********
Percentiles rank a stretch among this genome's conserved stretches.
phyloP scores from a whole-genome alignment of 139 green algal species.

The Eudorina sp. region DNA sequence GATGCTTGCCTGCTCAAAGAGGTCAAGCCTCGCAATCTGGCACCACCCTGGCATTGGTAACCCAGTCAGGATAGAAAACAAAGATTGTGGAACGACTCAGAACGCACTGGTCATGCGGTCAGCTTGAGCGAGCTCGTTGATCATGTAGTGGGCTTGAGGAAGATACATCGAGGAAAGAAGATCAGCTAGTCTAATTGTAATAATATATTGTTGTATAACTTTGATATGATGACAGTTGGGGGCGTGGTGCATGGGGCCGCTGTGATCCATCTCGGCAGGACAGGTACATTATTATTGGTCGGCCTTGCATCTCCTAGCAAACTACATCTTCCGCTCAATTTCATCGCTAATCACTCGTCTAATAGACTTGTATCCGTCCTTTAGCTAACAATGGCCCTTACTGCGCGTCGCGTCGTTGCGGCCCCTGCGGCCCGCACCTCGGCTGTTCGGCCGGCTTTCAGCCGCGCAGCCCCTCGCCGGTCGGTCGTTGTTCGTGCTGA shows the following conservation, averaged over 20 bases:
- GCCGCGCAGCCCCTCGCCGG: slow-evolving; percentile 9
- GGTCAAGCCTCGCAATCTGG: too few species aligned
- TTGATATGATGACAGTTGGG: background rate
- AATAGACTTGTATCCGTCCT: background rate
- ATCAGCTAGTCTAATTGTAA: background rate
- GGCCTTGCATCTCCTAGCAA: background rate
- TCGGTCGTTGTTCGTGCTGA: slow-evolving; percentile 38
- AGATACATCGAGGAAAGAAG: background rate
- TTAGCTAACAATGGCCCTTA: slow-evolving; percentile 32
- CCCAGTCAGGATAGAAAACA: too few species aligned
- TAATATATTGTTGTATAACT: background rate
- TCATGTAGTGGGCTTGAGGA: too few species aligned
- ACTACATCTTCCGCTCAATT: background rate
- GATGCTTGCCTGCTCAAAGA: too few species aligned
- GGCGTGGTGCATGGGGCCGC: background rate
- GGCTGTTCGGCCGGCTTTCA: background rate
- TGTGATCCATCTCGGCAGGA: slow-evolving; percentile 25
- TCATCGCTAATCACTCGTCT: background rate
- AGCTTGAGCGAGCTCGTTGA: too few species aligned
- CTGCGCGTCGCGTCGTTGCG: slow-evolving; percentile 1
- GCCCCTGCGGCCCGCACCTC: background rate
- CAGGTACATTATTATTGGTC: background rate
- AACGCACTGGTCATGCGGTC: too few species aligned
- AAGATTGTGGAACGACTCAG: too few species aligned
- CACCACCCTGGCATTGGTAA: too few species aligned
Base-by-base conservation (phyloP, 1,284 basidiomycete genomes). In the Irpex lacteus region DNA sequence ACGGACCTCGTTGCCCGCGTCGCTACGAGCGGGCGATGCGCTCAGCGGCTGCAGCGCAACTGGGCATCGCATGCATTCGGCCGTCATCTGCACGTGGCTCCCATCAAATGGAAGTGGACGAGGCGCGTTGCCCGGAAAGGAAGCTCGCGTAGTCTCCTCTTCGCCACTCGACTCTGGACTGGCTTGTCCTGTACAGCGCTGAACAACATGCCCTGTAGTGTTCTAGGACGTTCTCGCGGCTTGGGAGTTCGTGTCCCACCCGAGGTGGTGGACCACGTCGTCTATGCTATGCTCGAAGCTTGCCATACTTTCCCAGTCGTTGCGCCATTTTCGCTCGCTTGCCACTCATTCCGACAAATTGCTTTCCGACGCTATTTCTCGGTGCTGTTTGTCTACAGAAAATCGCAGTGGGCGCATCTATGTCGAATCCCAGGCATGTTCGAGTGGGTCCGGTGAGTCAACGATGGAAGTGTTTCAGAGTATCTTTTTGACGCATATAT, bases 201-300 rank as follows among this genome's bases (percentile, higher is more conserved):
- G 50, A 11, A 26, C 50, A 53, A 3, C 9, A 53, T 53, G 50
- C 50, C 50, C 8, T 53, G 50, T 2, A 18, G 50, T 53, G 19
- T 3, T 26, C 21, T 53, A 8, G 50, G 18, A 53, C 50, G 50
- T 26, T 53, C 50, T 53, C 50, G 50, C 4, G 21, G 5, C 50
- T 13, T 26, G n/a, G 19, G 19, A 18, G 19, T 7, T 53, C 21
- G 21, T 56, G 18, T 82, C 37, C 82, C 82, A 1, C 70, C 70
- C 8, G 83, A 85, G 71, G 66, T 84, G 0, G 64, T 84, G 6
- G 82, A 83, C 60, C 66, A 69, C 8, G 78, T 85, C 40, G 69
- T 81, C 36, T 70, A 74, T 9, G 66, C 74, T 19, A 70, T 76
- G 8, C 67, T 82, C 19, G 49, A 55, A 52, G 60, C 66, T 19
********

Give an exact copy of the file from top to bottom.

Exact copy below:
Percentiles rank a stretch among this genome's conserved stretches.
phyloP scores from a whole-genome alignment of 139 green algal species.

The Eudorina sp. region DNA sequence GATGCTTGCCTGCTCAAAGAGGTCAAGCCTCGCAATCTGGCACCACCCTGGCATTGGTAACCCAGTCAGGATAGAAAACAAAGATTGTGGAACGACTCAGAACGCACTGGTCATGCGGTCAGCTTGAGCGAGCTCGTTGATCATGTAGTGGGCTTGAGGAAGATACATCGAGGAAAGAAGATCAGCTAGTCTAATTGTAATAATATATTGTTGTATAACTTTGATATGATGACAGTTGGGGGCGTGGTGCATGGGGCCGCTGTGATCCATCTCGGCAGGACAGGTACATTATTATTGGTCGGCCTTGCATCTCCTAGCAAACTACATCTTCCGCTCAATTTCATCGCTAATCACTCGTCTAATAGACTTGTATCCGTCCTTTAGCTAACAATGGCCCTTACTGCGCGTCGCGTCGTTGCGGCCCCTGCGGCCCGCACCTCGGCTGTTCGGCCGGCTTTCAGCCGCGCAGCCCCTCGCCGGTCGGTCGTTGTTCGTGCTGA shows the following conservation, averaged over 20 bases:
- GCCGCGCAGCCCCTCGCCGG: slow-evolving; percentile 9
- GGTCAAGCCTCGCAATCTGG: too few species aligned
- TTGATATGATGACAGTTGGG: background rate
- AATAGACTTGTATCCGTCCT: background rate
- ATCAGCTAGTCTAATTGTAA: background rate
- GGCCTTGCATCTCCTAGCAA: background rate
- TCGGTCGTTGTTCGTGCTGA: slow-evolving; percentile 38
- AGATACATCGAGGAAAGAAG: background rate
- TTAGCTAACAATGGCCCTTA: slow-evolving; percentile 32
- CCCAGTCAGGATAGAAAACA: too few species aligned
- TAATATATTGTTGTATAACT: background rate
- TCATGTAGTGGGCTTGAGGA: too few species aligned
- ACTACATCTTCCGCTCAATT: background rate
- GATGCTTGCCTGCTCAAAGA: too few species aligned
- GGCGTGGTGCATGGGGCCGC: background rate
- GGCTGTTCGGCCGGCTTTCA: background rate
- TGTGATCCATCTCGGCAGGA: slow-evolving; percentile 25
- TCATCGCTAATCACTCGTCT: background rate
- AGCTTGAGCGAGCTCGTTGA: too few species aligned
- CTGCGCGTCGCGTCGTTGCG: slow-evolving; percentile 1
- GCCCCTGCGGCCCGCACCTC: background rate
- CAGGTACATTATTATTGGTC: background rate
- AACGCACTGGTCATGCGGTC: too few species aligned
- AAGATTGTGGAACGACTCAG: too few species aligned
- CACCACCCTGGCATTGGTAA: too few species aligned
Base-by-base conservation (phyloP, 1,284 basidiomycete genomes). In the Irpex lacteus region DNA sequence ACGGACCTCGTTGCCCGCGTCGCTACGAGCGGGCGATGCGCTCAGCGGCTGCAGCGCAACTGGGCATCGCATGCATTCGGCCGTCATCTGCACGTGGCTCCCATCAAATGGAAGTGGACGAGGCGCGTTGCCCGGAAAGGAAGCTCGCGTAGTCTCCTCTTCGCCACTCGACTCTGGACTGGCTTGTCCTGTACAGCGCTGAACAACATGCCCTGTAGTGTTCTAGGACGTTCTCGCGGCTTGGGAGTTCGTGTCCCACCCGAGGTGGTGGACCACGTCGTCTATGCTATGCTCGAAGCTTGCCATACTTTCCCAGTCGTTGCGCCATTTTCGCTCGCTTGCCACTCATTCCGACAAATTGCTTTCCGACGCTATTTCTCGGTGCTGTTTGTCTACAGAAAATCGCAGTGGGCGCATCTATGTCGAATCCCAGGCATGTTCGAGTGGGTCCGGTGAGTCAACGATGGAAGTGTTTCAGAGTATCTTTTTGACGCATATAT, bases 201-300 rank as follows among this genome's bases (percentile, higher is more conserved):
- G 50, A 11, A 26, C 50, A 53, A 3, C 9, A 53, T 53, G 50
- C 50, C 50, C 8, T 53, G 50, T 2, A 18, G 50, T 53, G 19
- T 3, T 26, C 21, T 53, A 8, G 50, G 18, A 53, C 50, G 50
- T 26, T 53, C 50, T 53, C 50, G 50, C 4, G 21, G 5, C 50
- T 13, T 26, G n/a, G 19, G 19, A 18, G 19, T 7, T 53, C 21
- G 21, T 56, G 18, T 82, C 37, C 82, C 82, A 1, C 70, C 70
- C 8, G 83, A 85, G 71, G 66, T 84, G 0, G 64, T 84, G 6
- G 82, A 83, C 60, C 66, A 69, C 8, G 78, T 85, C 40, G 69
- T 81, C 36, T 70, A 74, T 9, G 66, C 74, T 19, A 70, T 76
- G 8, C 67, T 82, C 19, G 49, A 55, A 52, G 60, C 66, T 19